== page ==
Italian priest says he's in love, wants to be a 'chaste fiancÈ'

New York

No Roman summer would be complete without a Catholic soap opera, and this year it has been provided by Fr. Sante Sguotti, a priest of the Monterosso diocese near Padua. Sguotti has acknowledged falling in love with a 40-year-old local woman, separated from her husband, and helping her name her one-year-old child. He has made conflicting statements, however, about whether he is the child’s father.

Sguotti told a crowded press conference inside his parish church yesterday that he intends to become a “chaste fiancé” of the woman on December 2, the first Sunday of Advent. He said he won’t get married, and plans to stay within the limits on priests imposed by the Code of Canon Law, albeit at the edge of those limits.

The local bishop has reportedly asked Sguotti to resign the priesthood and barred him from celebrating Mass.
tSguotti also said that he hopes to meet with rebel Zambian Archbishop Emmanuel Milingo, no stranger to Roman theater himself. Milingo broke with the church in 2001 to marry a Korean acupuncturist and member of the Unification Church of the Rev. Sun Myung Moon. Milingo later reconciled with the church, only to break away again and found a movement called “Married Priests Now!” campaigning for the abolition of mandatory clerical celibacy.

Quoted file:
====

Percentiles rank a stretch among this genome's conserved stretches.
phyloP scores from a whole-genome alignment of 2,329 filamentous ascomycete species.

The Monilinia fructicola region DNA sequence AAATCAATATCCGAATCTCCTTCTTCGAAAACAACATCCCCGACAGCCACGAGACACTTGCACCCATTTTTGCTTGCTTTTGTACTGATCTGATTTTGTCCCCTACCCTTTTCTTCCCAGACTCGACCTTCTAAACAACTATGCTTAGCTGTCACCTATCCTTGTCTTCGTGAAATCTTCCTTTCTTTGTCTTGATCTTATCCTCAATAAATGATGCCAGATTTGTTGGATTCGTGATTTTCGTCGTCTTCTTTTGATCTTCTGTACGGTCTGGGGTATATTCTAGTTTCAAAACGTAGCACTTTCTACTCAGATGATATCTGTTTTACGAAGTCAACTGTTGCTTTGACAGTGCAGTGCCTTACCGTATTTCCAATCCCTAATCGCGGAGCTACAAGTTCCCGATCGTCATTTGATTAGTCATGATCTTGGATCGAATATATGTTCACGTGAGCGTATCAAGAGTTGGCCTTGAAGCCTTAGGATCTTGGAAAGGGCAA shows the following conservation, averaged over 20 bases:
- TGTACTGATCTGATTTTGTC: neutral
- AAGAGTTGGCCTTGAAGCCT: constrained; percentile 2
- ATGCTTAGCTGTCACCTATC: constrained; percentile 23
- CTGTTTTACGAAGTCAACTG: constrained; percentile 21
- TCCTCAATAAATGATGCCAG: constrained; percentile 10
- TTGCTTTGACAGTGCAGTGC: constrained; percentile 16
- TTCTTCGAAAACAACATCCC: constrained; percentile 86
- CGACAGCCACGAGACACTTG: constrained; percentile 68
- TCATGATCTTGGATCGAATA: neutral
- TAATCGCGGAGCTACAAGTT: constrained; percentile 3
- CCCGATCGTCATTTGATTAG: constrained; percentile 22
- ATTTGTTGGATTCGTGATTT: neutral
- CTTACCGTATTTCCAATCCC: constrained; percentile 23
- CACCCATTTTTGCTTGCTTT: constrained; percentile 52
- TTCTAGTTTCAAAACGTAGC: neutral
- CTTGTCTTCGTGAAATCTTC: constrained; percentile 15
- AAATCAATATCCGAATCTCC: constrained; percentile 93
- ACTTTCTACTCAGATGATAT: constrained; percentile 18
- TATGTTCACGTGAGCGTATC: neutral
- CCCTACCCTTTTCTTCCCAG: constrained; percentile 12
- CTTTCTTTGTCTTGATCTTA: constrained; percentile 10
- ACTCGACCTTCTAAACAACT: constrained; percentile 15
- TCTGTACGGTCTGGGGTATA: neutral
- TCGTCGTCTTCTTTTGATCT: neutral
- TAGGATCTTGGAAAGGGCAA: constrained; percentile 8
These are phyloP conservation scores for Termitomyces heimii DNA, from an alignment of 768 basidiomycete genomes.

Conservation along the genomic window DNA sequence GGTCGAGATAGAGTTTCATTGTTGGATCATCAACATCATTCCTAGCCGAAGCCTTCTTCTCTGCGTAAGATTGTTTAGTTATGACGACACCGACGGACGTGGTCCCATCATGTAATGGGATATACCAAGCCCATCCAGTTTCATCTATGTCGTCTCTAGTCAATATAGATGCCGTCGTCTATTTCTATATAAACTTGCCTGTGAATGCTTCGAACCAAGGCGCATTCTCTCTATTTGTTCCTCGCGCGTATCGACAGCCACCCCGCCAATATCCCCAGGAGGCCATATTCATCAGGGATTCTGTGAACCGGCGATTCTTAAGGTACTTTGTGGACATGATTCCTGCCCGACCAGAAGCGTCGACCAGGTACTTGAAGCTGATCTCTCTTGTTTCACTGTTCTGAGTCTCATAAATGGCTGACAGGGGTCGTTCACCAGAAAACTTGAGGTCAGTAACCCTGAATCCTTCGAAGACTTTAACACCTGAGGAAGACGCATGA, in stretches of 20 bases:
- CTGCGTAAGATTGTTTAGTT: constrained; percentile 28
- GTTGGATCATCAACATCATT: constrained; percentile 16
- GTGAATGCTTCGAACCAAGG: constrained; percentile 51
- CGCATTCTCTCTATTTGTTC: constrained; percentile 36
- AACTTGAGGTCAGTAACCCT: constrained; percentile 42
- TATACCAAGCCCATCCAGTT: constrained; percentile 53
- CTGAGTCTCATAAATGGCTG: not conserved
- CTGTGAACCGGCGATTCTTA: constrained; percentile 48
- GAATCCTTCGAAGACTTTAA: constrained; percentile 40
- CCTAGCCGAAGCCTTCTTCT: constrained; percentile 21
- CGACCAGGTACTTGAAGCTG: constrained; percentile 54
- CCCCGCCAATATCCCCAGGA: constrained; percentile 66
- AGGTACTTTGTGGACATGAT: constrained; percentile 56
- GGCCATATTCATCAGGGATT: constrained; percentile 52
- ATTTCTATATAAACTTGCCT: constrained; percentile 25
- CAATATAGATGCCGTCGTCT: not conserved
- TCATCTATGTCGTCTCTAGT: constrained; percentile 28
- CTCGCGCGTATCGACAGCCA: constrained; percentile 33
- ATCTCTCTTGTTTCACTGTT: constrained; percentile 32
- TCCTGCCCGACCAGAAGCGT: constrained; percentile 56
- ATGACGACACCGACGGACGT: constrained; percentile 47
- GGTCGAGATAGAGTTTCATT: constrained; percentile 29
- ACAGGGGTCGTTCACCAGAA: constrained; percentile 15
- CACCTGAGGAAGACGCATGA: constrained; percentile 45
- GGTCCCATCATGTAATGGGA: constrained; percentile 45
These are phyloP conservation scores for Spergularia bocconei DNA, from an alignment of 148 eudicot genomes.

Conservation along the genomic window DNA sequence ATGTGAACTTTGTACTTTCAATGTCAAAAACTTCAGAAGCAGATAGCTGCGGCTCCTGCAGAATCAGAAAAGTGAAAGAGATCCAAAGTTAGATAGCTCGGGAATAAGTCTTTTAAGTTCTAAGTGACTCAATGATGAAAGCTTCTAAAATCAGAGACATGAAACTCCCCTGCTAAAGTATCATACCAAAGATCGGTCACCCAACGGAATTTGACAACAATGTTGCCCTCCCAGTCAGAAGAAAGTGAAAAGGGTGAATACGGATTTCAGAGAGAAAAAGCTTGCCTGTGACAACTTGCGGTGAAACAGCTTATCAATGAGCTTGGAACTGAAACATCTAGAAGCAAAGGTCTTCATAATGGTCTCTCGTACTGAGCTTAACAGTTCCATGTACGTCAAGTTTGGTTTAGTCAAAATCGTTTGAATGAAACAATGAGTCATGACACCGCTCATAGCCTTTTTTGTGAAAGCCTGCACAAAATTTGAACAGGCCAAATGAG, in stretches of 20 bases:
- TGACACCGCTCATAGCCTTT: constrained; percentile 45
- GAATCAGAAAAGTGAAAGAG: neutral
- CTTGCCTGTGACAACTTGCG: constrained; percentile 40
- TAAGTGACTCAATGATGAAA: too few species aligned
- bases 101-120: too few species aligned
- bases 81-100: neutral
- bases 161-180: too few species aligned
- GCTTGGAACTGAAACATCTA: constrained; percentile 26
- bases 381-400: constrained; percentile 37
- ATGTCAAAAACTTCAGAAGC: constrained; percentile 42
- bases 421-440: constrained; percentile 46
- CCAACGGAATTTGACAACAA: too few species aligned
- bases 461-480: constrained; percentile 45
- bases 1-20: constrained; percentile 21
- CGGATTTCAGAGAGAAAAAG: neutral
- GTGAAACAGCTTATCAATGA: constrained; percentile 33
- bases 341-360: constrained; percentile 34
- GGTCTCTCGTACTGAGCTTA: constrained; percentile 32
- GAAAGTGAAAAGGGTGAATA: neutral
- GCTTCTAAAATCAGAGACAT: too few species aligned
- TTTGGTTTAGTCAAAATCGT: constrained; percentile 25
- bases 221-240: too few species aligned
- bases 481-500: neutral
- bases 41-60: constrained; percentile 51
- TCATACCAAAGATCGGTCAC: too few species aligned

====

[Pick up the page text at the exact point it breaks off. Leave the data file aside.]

Sguotti told reporters yesterday that falling in love with a woman is actually a boon to his priesthood.

“A person can’t be a good priest or nun or anything else in life unless he has experienced love at least once,” he said.

“Life in the seminary, where all contact with women is forbidden and you are banned from going to bars, swimming pools and movies, is wrong because it warps your personality,” Sguotti said. He also argued that the Church's celibacy requirement meant that “only the most closed and narrow-minded priests, the least humane ones, get ahead.”

Sguotti called upon all priests who are in similar relationships to step “out of the shadows” and to acknowledge their situation publicly.

The Bishop of Padua, Antonio Mattiazzo, told reporters he was profoundly saddened by Sguotti’s comments, and that he shared the suffering of the faithful as well as Sguotti’s parents.

“Mercy is a great Christian virtue, but it doesn’t remove the need to shine light on the truth,” he said.

Last weekend, Sguotti informed his 800-member congregation of his situation from the pulpit. According to local media reports, most lined up in support of Sguotti. Some began to sport T-shirts with the slogan, “Don Sante is my Father” – under the circumstances, some wags observed, an potentially ambiguous expression.

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